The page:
Gray whales starving, washing up dead in startling numbers along SF coast

Gray whales starving, washing up dead in startling numbers along SF coast

Dr. Pádraig J. Duignan, Marine Mammal Center director of veterinary science, stands on top of a beached gray whale as scientists and volunteers with the Marine Mammal Center and California Academy of Sciences perform a necropsy on the whale in April in Tiburon. Photo: Justin Sullivan / Getty Images

Gray whales starving, washing up dead in startling numbers along SF coast

Dr. Pádraig Duignan (right), the chief research pathologist at the Marine Mammal Center in the Marin Headlands, examines a gray whale carcass during a necropsy at Angel Island State Park in March. Photo: Marine Mammal Center

Gray whales starving, washing up dead in startling numbers along SF coast

Beachgoers view a dead gray whale that washed up on Ocean Beach, the ninth to be discovered recently in San Francisco Bay and along the coast. Photo: Justin Sullivan / Getty Images

Gray whales starving, washing up dead in startling numbers along SF coast

A ship strike was determined to be the cause of death of this malnourished gray whale that washed up last week on Ocean Beach. Weakened by hunger, the whales may be more vulnerable to being hit by vessels. Photo: Justin Sullivan / Getty Images

Gray whales starving, washing up dead in startling numbers along SF coast

Scientists link the West Coast die-off of gray whales, like this one found on Ocean Beach, to a decline in the tiny creatures they feed upon on the seafloor in Arctic waters. Photo: Justin Sullivan / Getty Images

Exhausted, emaciated gray whales are going belly up along the coast of San Francisco this year at a rate seen only once — during a two-year period 20 years ago — since whaling was banned and the leviathans were pulled from the brink of extinction.

The death toll, part of a disturbing mass die-off from Mexico to Alaska, is happening largely because there is too little food in the ecosystem to sustain the behemoths on one of the world’s longest migrations, experts say.

The hulking carcasses of nine gray whales, several of them starving, have been found since March in San Francisco Bay and along the coast from Pacifica to Point Reyes. That’s an unusually large number for the region.

“It’s definitely not normal,” said Mary Jane Schramm, spokeswoman for the Greater Farallones National Marine Sanctuary, which has for decades been monitoring the spectacular whale migrations along the San Mateo, San Francisco, Marin and Sonoma county coasts.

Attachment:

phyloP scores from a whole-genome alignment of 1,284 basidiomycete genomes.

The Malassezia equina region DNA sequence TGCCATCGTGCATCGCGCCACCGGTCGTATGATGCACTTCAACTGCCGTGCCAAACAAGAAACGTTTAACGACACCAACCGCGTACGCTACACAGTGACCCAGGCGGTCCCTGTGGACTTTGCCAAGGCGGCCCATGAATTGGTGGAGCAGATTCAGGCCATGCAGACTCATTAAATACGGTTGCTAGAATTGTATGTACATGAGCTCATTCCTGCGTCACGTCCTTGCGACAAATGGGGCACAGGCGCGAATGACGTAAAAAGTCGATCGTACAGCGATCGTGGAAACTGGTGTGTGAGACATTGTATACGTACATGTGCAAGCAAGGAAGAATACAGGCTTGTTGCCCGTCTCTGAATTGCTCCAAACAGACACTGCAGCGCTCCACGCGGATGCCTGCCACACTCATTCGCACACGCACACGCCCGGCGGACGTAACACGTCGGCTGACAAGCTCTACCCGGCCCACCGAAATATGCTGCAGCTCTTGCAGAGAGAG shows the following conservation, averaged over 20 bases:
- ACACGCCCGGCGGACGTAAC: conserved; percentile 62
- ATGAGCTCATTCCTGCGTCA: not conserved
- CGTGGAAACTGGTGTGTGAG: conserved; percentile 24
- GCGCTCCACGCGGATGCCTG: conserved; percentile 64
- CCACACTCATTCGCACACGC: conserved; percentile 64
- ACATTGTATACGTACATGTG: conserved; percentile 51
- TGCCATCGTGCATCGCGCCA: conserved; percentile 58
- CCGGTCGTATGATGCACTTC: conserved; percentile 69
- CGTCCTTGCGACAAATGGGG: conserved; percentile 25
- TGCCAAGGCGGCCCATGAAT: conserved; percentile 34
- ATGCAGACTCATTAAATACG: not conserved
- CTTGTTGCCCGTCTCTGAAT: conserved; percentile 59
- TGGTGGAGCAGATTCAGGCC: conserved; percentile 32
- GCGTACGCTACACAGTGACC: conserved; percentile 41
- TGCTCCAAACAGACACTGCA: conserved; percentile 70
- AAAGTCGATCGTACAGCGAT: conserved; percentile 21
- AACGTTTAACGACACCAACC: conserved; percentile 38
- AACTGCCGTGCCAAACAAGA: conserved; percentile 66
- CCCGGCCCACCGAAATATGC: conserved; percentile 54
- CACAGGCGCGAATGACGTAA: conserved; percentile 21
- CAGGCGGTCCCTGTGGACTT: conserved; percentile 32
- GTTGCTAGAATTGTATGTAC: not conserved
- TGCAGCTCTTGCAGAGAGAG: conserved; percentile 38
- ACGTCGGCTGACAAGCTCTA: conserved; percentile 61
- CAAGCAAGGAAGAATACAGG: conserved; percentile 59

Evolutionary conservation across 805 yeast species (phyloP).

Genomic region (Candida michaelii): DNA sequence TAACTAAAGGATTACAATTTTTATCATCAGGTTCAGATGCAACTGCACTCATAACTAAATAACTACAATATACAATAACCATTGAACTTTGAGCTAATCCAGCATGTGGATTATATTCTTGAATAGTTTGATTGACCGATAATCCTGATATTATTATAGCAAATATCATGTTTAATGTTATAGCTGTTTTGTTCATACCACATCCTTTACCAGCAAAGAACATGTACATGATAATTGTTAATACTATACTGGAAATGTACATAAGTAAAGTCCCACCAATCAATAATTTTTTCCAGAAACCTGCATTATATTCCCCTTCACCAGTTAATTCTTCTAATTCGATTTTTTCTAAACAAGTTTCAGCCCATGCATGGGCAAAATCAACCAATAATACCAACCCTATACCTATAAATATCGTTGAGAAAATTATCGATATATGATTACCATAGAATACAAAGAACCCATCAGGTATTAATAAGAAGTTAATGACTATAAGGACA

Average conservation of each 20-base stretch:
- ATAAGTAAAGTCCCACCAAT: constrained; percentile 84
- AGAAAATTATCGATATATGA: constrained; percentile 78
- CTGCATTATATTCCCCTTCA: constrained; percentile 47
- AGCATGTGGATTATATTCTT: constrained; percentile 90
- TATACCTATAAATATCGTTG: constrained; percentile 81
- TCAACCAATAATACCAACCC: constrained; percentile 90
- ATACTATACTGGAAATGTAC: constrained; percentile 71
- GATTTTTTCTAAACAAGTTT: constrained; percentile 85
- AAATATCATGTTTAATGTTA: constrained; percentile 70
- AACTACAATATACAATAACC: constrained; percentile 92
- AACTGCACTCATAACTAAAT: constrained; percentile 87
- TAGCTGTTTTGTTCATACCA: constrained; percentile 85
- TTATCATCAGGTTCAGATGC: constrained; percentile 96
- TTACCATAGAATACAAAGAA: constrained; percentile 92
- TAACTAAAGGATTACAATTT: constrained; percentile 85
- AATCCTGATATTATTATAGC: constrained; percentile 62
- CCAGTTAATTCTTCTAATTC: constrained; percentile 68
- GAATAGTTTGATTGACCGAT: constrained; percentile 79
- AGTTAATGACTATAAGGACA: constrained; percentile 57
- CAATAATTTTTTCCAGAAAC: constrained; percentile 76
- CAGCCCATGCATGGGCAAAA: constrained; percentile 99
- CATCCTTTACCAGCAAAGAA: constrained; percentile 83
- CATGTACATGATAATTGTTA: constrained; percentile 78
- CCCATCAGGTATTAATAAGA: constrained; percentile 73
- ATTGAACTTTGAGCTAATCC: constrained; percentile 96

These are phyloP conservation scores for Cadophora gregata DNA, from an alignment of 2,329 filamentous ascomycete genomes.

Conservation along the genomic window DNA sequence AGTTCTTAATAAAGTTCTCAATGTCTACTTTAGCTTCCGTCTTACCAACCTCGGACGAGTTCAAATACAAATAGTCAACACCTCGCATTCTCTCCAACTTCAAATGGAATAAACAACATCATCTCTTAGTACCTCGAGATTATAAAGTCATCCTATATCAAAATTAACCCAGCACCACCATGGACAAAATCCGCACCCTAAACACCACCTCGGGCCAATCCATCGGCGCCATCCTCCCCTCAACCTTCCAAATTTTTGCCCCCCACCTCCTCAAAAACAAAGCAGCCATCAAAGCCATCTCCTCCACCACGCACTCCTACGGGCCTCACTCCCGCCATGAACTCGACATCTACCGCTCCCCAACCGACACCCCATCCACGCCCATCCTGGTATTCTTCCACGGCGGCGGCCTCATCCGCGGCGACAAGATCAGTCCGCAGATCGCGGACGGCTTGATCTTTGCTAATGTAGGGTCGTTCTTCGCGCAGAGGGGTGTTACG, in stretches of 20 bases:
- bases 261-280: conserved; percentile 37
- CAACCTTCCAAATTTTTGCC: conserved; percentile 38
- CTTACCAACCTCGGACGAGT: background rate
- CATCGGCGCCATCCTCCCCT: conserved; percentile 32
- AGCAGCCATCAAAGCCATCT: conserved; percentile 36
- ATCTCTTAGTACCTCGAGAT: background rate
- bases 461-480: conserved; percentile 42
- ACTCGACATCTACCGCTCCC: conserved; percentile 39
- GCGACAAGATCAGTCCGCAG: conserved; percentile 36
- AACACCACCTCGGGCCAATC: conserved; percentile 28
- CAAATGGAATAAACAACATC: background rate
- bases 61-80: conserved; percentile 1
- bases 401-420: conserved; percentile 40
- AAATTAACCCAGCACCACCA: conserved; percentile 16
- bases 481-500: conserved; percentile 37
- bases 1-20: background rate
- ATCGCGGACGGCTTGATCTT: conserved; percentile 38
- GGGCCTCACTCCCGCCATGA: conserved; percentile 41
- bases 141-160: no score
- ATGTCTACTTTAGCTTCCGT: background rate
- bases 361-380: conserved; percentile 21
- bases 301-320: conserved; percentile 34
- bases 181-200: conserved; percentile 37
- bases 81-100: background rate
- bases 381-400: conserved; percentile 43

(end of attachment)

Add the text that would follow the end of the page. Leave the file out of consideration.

Gray whales starving, washing up dead in startling numbers along SF coast

The desperately hungry grays are taking dangerous detours into San Francisco Bay to look for food, a treat for whale watchers who have been seeing the gargantuan beasts in the estuary since February — but not such a good sign for those who care about their survival.

“They are attempting to forage in the bay’s ‘dire straits’ with their ship-strike risk, unknown toxins in the bay mud, and other threats,” Schramm said. “Some cannot make it any farther and are simply giving up the ghost.”

The strandings are happening along the entire coast of California, where 31 dead gray whales have been found this year, according to the National Marine Fisheries Service. In all, 48 gray whales have been found dead along the coasts of California, Washington, Oregon and Alaska, fisheries service officials said.

That’s not as bad as 1999, when 91 dead grays were recovered, or 2000, when 131 were found dead. But that die-off came in the wake of an unusually strong El Niño weather pattern that spread warm water along the entire West Coast and disrupted the food web.

There is a mild El Niño this year, and water temperatures are higher than normal, but marine biologists say the balmy conditions locally do not fully explain the increased death toll, which also rose the previous two years.

The cause of the decline, experts say, is an intricate and complicated cascade of events, including retreating polar ice, a lack of algae growth and a decline in the bottom-dwelling Arctic critters that gray whales eat.

“The majority of them have been skinnier, younger animals,” said Justin Viezbicke, the stranding coordinator for National Marine Fisheries Service in Long Beach. “I think the changing water conditions are what led to the changes in food.”

The trouble has not yet spread to other whale species, like humpbacks, which also migrate past San Francisco.

The difference is that eastern North Pacific gray whales are the only baleen whales that feed primarily on the bottom of the ocean. As such, they are considered by many scientists the sentinels of ecosystem change.